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Thursday, February 4, 2016

Wisdom Teeth

This article on wisdom-teeth removal being a scam is the second one I've seen in a week. Perhaps people are starting to realize that wisdom teeth aren't a mistake? That some discomfort as they come in is to be expected?

I should note, though. that this doesn't affect me at all, I simply find it interesting (but not surprising). My wisdom teeth never grew in, at all. X-rays show nothing there, not even an aborted attempt at the teeth.

Also, I still have two primary molars. In both cases, my current dentist expressed surprise. Primaries aren't meant to last this long, but nothing grew under them to push them out and yet those old boys are perfectly healthy. He says the lack of any attempt at wisdom teeth is much rarer and he can't explain it. Maybe I'm not human?

Thursday, April 30, 2015

Creating Great Mobile Apps! (snark)

The following is a re-post of something I said on Facebook just over a year ago. The topic came up today in a conversation on Twitter so I figured it was time to move it to here where others can see it.

Written after Twist went under.


How to create a great mobile (iPhone/Android) app in the current business climate:

  1. Go to school, fail math. HARD.
  2. Have an idea for a cool product.
  3. Get your programming buddies together, create a demo.
  4. Optional: Show it to a venture capitalist. Get lots of money to grease the skids for the first release.
  5. Finish the app.
  6. Release the app. Make it free for everybody. You'll make it up in volume! (See step 1.)
  7. Get lots of users.
  8. Wonder why you're not yet profitable.
  9. (Optional) Get more money from the vulture capitalists!
  10. Spend lots of money on marketing.
  11. Spend lots of time on a big update that makes the app prettier and funnerer.
  12. Wonder why you're still not profitable!
  13. Go out of business. Disappoint the millions of users who would have paid for your app had you let them.
  14. Blame the system. The app store. The market. The business climate. Never consider your own utter failure at math, because who needs math when you have millions of customers ^d^d^d^d^d^d^d^d^d users!
  15. Return to step 2, wiser and stronger for your failure, to create an even better business based on a free app (in a completely different space).

This just keeps happening.

Saturday, April 11, 2015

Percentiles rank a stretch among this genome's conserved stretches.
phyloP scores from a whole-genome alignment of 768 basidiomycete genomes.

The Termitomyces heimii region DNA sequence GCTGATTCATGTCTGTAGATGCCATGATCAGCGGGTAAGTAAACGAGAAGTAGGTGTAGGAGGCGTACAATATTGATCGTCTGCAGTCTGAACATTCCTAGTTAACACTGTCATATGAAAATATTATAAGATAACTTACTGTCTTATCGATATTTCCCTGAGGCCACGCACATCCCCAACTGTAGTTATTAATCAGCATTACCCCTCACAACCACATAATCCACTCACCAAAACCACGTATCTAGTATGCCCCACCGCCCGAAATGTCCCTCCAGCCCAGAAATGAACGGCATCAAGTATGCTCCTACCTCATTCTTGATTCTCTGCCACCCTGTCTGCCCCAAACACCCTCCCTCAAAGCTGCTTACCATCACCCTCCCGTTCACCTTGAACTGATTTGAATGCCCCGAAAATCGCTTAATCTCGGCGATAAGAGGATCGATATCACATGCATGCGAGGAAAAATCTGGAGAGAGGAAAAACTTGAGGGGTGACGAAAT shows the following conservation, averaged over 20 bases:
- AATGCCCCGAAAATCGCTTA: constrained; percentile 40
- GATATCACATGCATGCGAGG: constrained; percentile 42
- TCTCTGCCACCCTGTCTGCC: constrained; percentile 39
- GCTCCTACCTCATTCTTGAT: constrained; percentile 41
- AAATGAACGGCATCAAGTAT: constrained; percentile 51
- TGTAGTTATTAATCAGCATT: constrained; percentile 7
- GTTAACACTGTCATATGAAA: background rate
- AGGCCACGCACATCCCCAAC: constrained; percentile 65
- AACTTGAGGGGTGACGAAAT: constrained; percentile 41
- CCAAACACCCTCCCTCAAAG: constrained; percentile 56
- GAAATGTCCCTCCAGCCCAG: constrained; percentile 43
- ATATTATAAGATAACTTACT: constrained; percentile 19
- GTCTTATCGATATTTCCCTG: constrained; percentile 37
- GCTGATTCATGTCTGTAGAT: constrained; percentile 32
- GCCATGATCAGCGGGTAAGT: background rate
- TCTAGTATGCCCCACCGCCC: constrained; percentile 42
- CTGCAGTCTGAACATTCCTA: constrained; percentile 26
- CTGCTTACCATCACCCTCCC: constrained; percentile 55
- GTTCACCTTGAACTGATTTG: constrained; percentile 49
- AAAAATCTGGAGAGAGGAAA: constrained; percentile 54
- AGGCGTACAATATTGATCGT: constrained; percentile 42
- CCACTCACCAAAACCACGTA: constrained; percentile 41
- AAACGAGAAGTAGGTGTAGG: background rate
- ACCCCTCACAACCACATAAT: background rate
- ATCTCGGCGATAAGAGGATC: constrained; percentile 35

Swift Spirals

Yesterday on Quora a particular Math question caught my attention and fired up my imagination. I've already linked to it, but here's how the question was worded:

Four persons K, L, M, and N are initially at the four corners of a square of side 'd'. Each person now moves with a uniform speed of 'v' in such a way that K always moves directly towards L, L directly towards M, M directly towards N and N directly towards K. At what time will the four persons meet?

(Why say they are people and then not give them real names? I thought that was funny.)

Let me rephrase the question. Four people (or uh... dots) are at the corners of a very large square. They're all going to move at the same time, and keep moving until they touch. Each person moves toward the person at the next corner of the square in the clockwise direction. (So the person at the top left moves toward the person at the top right.)

I didn't care about the actual question there at the end, "at what time will the four person's meet?" I was just interested in the path they would each travel, the shape it would form.

Now keep in mind that each person is always moving towards the next person, not towards the corner where that person started.

It was obviously going to be a spiral in toward the center. Could I write a program that would simulate this travel?

Yes, I could! Here's an Xcode Playground file (written in Swift) that demonstrates the whole thing. It's not fancy, but it does show the spiral being drawn and I've kept the math self-contained in a couple of functions.

Update

Here's the same thing in some javascript, running in the browser.


  var graphSide = 500.0
  
  function sqrx ) {
      return ( x * x );
  }
  
  var Point = functionxy ) {
      this.x = x;
      this.y = y;
  };
  
  // thanks to my buddy Pythagoras
  Point.prototype.distFromPoint = functionpointB ) {
      return Math.sqrt(sqr(pointB.x - this.x) + sqr(pointB.y - this.y));
  };
  
  var actorA = new Point00 );
  var actorB = new PointgraphSide0 );
  var actorC = new PointgraphSidegraphSide );
  var actorD = new Point0graphSide );
  
  var distToMove = 2;
  var lineWidth = 2.0;
  
  var canvasctx;
  
  function initSpirals() {
      canvas = document.getElementById"spiralCanvas" );
      canvas.width = graphSide;
      canvas.height = graphSide;
      ctx = canvas.getContext("2d");
      
      document.getElementById("runButton").addEventListener("click"runButtonClickedfalse);
      document.getElementById("resetButton").addEventListener("click"resetButtonClickedfalse);
  }
  initScripts.push(initSpirals);
  
  function reset() {
      actorA = new Point00 );
      actorB = new PointgraphSide0 );
      actorC = new PointgraphSidegraphSide );
      actorD = new Point0graphSide );
      
      var canvas = document.getElementById"spiralCanvas" );
      var context = canvas.getContext("2d");
      
      context.clearRect(00canvas.widthcanvas.height);
  }
  
  function runButtonClickede ) {
      reset();
      window.setTimeoutincrementWalkers0 );